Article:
Summer is short in the Arctic. And as it bursts into life it attracts visitors from many thousands of miles away. In spring as the warm salty current of the Gulf Stream stops the waters from freezing and nurtures a mass of plankton, the grey whale travels no less than five thousand miles to reach the rich feeding grounds of Svalbard, and cranes and snow geese travel even further, from Mexico and China. All are citizens of the world and a powerful example for seeing the planet beyond geographical boundaries.
Visiting birds to this Norwegian Arctic archipelago are a central part of the dramatic transformation from winter lockdown to frenzied spring. They define the place, with a wild aerial dance, raucous music and frenetic character as they feed, breed and raise their young. Of the three million birds that flock to Svalbard in springtime, the most remarkable journey is undertaken by the Arctic tern. With long tail streamers and slender white body, it’s known sometimes as the ‘sea swallow’. This tiny black-capped bird that only weighs around 100 grams spends its winters in the Antarctic and makes an incredible circumpolar flight of 22,000 miles twice each year. This is the longest journey of any migrating bird. And since the Arctic tern will often live for thirty years it can clock up an amazing 1.5 million air miles – that’s three times to the moon and back!
Despite the array of incredible terrain this little bird flies over, it finally nests on relatively open ground. It then defends its home fiercely against predators including Arctic foxes and even polar bears. A rain shower of relentless darting red beaks can be enough to chase away even a hungry bear. This aggressive behaviour explains why you’ll see Svalbard locals crossing open ground with a broomstick jutting upwards out of their backpacks. Arctic terns attack the highest part of the intruder – even if it’s a mop head.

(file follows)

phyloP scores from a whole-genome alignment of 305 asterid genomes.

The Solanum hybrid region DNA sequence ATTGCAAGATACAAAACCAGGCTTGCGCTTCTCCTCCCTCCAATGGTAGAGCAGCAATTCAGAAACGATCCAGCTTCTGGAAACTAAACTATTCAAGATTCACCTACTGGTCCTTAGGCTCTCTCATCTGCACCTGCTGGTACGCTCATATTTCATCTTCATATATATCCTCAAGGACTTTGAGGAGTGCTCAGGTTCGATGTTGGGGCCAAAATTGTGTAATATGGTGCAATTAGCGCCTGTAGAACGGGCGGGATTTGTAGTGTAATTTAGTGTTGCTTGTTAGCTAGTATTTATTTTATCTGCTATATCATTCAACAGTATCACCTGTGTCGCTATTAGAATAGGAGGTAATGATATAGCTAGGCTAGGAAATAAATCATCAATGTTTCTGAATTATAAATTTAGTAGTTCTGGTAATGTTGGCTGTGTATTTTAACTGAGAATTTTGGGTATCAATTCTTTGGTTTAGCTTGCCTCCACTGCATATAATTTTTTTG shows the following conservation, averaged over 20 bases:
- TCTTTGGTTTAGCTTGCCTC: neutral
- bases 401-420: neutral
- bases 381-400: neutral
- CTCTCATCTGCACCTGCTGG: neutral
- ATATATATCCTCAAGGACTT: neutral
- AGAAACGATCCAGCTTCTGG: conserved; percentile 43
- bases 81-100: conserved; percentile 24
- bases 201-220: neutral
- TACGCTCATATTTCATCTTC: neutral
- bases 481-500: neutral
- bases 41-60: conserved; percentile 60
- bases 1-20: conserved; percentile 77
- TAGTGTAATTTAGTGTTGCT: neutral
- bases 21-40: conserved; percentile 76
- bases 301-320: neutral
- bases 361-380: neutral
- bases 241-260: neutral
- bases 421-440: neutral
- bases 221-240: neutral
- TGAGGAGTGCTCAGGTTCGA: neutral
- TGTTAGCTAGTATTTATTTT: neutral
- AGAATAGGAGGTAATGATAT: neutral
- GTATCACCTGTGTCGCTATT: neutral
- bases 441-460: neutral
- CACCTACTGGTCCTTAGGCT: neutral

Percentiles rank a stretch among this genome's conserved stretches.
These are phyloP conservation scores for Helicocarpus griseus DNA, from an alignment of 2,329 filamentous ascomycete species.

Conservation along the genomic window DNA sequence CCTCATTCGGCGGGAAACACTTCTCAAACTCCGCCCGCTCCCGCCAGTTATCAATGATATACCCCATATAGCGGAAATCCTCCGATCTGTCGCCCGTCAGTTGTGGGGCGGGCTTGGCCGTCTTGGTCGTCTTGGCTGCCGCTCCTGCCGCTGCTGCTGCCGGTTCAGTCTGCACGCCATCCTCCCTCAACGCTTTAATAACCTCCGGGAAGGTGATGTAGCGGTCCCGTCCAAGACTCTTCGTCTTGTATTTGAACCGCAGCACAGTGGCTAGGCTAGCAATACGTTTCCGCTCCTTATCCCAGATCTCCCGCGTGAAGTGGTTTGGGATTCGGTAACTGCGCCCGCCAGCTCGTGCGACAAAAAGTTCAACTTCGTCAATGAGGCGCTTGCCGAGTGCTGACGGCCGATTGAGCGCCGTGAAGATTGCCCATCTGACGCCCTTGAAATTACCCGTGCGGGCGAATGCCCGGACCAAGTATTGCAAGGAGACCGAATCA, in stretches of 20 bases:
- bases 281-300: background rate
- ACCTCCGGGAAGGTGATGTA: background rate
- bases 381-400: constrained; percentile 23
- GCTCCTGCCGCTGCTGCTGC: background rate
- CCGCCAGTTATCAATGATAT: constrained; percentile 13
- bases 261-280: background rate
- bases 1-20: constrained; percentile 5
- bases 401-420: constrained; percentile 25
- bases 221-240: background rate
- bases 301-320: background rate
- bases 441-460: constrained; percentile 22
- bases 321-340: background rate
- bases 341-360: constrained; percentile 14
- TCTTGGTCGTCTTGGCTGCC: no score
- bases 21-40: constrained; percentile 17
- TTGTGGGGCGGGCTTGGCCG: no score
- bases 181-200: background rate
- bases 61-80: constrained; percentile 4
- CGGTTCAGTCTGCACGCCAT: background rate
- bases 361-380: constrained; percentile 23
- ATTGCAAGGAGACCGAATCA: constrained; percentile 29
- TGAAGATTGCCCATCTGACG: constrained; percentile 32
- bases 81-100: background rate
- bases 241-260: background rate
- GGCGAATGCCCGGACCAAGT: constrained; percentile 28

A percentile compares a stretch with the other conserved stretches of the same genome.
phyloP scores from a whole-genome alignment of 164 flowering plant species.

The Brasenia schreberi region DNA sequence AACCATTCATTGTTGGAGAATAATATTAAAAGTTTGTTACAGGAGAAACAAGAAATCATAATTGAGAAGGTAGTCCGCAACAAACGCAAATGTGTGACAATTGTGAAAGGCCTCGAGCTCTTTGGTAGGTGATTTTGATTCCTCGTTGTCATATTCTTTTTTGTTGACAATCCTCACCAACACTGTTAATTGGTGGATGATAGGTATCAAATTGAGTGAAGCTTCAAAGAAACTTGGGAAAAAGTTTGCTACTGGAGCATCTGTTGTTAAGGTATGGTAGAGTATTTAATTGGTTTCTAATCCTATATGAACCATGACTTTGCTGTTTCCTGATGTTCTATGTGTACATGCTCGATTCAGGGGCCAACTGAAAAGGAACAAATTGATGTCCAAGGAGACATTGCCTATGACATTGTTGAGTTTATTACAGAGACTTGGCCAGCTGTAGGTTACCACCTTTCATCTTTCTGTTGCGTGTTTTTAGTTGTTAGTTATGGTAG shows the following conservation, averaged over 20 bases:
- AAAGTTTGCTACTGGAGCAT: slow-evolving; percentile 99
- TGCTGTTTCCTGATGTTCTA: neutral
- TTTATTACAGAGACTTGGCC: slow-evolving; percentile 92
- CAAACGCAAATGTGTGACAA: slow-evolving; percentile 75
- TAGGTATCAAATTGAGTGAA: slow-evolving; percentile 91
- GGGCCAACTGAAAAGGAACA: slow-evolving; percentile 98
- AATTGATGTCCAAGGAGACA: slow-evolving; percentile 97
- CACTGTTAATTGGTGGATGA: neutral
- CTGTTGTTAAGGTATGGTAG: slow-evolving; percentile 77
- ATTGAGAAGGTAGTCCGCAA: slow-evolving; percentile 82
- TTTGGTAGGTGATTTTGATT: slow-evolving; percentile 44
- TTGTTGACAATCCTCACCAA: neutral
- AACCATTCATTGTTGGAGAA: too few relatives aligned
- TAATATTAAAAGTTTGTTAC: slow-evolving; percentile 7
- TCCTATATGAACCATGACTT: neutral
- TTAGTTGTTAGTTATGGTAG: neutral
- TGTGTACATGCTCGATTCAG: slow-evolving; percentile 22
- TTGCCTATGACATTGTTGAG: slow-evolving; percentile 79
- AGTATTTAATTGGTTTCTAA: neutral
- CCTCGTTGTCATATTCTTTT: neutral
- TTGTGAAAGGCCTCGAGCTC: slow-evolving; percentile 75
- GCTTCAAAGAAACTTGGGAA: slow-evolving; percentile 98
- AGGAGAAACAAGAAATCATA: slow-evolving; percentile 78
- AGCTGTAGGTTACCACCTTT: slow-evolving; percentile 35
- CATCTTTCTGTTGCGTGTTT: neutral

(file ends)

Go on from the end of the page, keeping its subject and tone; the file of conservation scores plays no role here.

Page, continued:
There’s no need to travel to Svalbard to see this incredible little creature. Breeding terns can best be seen in Britain in such places as the Farne Islands in Northumberland or on the Northern Isles. They can also be seen on their spring passage at inland reservoirs and around the coast in autumn as they head south.
“This tiny black-capped bird that only weighs around 100 grams spends its winters in the Antarctic and makes an incredible circumpolar flight of 22,000 miles twice each year.”